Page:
Just laying there, eyes open, it’s not doing anything. When I approach, hand outstretched, its tail sweeps the ledge it’s laying on to show I’m welcome. Having finally mounted the final set of steps on the second to last leg towards Annapurna Base Camp, this dog is a sight for sore eyes. It’s not uncommon to find dogs on the trails, but this one is different.
Winding up the trail half an hour earlier, we spotted the tea houses perched at the foot of the cliffs. Like lighthouses, their blue rooves gave us flashes of hope from two kilometres away. As we get closer, the stone walls reveal themselves and the lone black woolly whelp is there waiting for me. I’m eight days into my trek through the Annapurna Sanctuary, having already made it up to Mardi Himal.
Thus far the trek has been the hardest physical activity I’ve done in my life. I still have four days left and I want some comfort, so the dog welcoming my pet was relief in more ways than one. It’s just me, my friend and our guide, recuperating from the day’s walk. A stream of clouds pass overhead, it feels like it’s going to rain, and I’m happy. I know I’m going to make it to the top.
The dogs are generally friendly and, if you’re lucky, they might follow you up to the next village. They look far healthier than their city-slicking counterparts – probably living off the affection of travelers – and they are damned fit. There are a handful of breeds, and mixed mongrels, and there are at least three in each hamlet. Like the locals, they make easy work of the trails.
It’s a funny feeling being so high up. I’ve been through the hurt all day, and the days preceding, but I feel a odd moment of zen. It’s a feeling I haven’t genuinely felt in a long time. The type of contentment that makes you smile for no reason, the type of happiness that makes you whistle and sing without a care.
Sitting next to the dog, as my sweat cools, I look closer at my new canine friend. It’s a relatively run-of-the-mill Nepali hill dog; it’s black and woolly, slightly matted, but in good health. I’m drawn to it. It has the body and coat of a border collie, but the face and temperament of a Labrador. It’s a she, and what a fine lass she is. I’m sure she thinks nothing of this oaf – except I am an exceptional petting machine.
While my counterparts play cards in the dining room, I find myself hanging out my sweat-drenched clothes while singing Scottish folk songs, and frequently stopping to pat the dog – I named her Kalo Kukur (Nepali for black dog). I wonder what host suddenly overtook my pathetic carcass as I dote on this pupper. Is there some care-free old Scottish hen inside me? I’m not the cheery type.
The surroundings fuel a spiritual feeling, one I’ve not felt since I foolishly bathed in the Ganga at 13 years old.
Walking up the trail to its end the next day, to Annapurna Base Camp, I’m left thinking the dog stayed behind in Deurali. I keep thinking about her, for reasons unknown to me.
She was there, dozing in the background for the entire night. I would pet her every time I left the dining room, giving her attention. She would be receptive, but wouldn’t give too much back. She would just lie there in the background, no barking or growling. She knew her place, and the locals didn’t mind her hanging around. I needed was looking for comfort, I didn’t know I exactly did, nor did she give a toss. She gave it to me anyway.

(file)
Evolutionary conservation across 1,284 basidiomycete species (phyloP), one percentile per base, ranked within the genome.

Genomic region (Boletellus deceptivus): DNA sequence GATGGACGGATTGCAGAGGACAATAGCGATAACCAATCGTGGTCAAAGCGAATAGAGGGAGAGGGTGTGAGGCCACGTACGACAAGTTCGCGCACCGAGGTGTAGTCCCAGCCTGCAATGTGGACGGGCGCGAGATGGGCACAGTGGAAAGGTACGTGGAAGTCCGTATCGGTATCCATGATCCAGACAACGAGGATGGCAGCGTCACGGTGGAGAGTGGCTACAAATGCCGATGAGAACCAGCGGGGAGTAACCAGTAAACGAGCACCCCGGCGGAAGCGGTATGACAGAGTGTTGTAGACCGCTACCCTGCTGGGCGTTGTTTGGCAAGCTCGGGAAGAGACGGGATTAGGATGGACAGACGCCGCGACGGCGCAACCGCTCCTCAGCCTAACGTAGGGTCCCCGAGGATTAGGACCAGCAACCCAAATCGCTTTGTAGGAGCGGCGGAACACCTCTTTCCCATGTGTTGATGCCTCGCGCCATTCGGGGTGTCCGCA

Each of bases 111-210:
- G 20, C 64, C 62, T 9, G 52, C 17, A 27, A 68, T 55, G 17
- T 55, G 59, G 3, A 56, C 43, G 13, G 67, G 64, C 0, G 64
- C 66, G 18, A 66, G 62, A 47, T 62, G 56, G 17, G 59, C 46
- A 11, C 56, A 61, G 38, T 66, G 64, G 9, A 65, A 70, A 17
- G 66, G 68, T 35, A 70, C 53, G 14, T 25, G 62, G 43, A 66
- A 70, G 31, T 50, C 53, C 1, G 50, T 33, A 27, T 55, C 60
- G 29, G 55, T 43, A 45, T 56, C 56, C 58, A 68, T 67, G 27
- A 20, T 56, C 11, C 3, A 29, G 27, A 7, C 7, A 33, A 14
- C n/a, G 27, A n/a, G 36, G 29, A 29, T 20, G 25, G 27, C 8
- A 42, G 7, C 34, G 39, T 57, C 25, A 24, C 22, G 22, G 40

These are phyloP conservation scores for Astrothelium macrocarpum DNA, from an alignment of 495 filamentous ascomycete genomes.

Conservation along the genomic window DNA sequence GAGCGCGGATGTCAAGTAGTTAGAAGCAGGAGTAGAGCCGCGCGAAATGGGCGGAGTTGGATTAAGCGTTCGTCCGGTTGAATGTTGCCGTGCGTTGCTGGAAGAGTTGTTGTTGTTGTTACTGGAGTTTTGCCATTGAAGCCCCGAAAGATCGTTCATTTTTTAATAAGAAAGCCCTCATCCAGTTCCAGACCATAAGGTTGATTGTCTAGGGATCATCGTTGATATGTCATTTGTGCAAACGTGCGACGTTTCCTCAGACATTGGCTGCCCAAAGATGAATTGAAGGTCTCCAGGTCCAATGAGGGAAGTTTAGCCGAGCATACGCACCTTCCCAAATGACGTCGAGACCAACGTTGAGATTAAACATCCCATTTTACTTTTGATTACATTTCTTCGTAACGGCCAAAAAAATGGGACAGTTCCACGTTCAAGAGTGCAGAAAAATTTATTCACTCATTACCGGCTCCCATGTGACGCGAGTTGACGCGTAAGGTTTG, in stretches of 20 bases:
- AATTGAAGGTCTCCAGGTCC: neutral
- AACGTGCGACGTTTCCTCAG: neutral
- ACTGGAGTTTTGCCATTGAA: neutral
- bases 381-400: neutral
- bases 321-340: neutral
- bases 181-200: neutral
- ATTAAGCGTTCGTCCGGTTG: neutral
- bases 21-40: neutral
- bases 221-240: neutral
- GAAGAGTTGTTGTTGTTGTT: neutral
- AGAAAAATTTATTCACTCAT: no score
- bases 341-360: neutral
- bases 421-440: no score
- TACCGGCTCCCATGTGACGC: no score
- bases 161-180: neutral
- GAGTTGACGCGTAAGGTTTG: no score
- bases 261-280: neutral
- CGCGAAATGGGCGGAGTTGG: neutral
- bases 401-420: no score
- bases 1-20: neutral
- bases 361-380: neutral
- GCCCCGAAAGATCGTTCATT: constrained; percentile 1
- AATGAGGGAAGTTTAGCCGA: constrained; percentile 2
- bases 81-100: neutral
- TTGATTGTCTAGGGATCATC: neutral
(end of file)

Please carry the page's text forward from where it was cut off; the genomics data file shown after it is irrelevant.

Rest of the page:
I arrive at the top of the hill under the cover of the thick clouds and, leaning against the sign for Annapurna Base Camp, I break down in tears. Hyperventilating in the altitude while weeping without fear of being seen, a sense of achievement overwhelmed me. I did something I never thought possible.
And the black dog, little did I know, was up there waiting for me.
At the end of the trail, sitting on top the large rock and looking up at the Annapurna ranges, I break down. I look up at the mountains, I look down; I break down and do the same again. Kalo Kukur leaps onto the rock, nuzzles into my lap, and I dry my tears. But the black dog is my crutch. She eases the pain quickly, she’s not a long-term fix, and I realise she was with me before last night. I pet her, she snuggles me and I pet her more.
Another dog jumps up with me, he’s a rugged mongrel, but I keep focus on the black dog. She’s an indulgence, and despite being no help me while I trekked up the hill, she’s a comfort. It’s only when I’m back in civilisation that I realise how symbolic Kukur was. The past couple of years have really tested my resolve, I’ve had some times in the hurt and the black dog was never of any help – despite being there in the background, nuzzling me when the time was right. When things really hurt, the dog was there. The dog didn’t bark, wasn’t cause of sadness, but she was some naive form of comfort for me. She was my crutch and temptation.
Back in New Zealand, I felt the black dog’s presence greatly. Winston Churchill famously spoke about his relationship with the dog. He spoke of being unable to stand on the edge of the train platform for fear of what he might do. For me, it was roads.
He spoke about how colour returned when the black dog was away, and how he despaired over the dog’s return. For me, here in Nepal, it’s an amazing experience to have the sepia haze saturated with vivid colour – albeit while my dog is present. The clouds dissipated before me, revealing the mighty Himalayas in front of me.
But I leave the dog at base camp, and I don’t see her again. She remains only in my memory.
And while I left her at the top of the trail, I know she’s always going to be following me. I’m not stupid enough to think that beautiful mistress won’t nuzzle the back of my mind again. I feel the black dog is a pet one has for life, but training the dog to be obedient and to heel when she comes near is what one needs. All I hope is that, next time, I could shoo her away before I am tempted by a little petting, or a bite.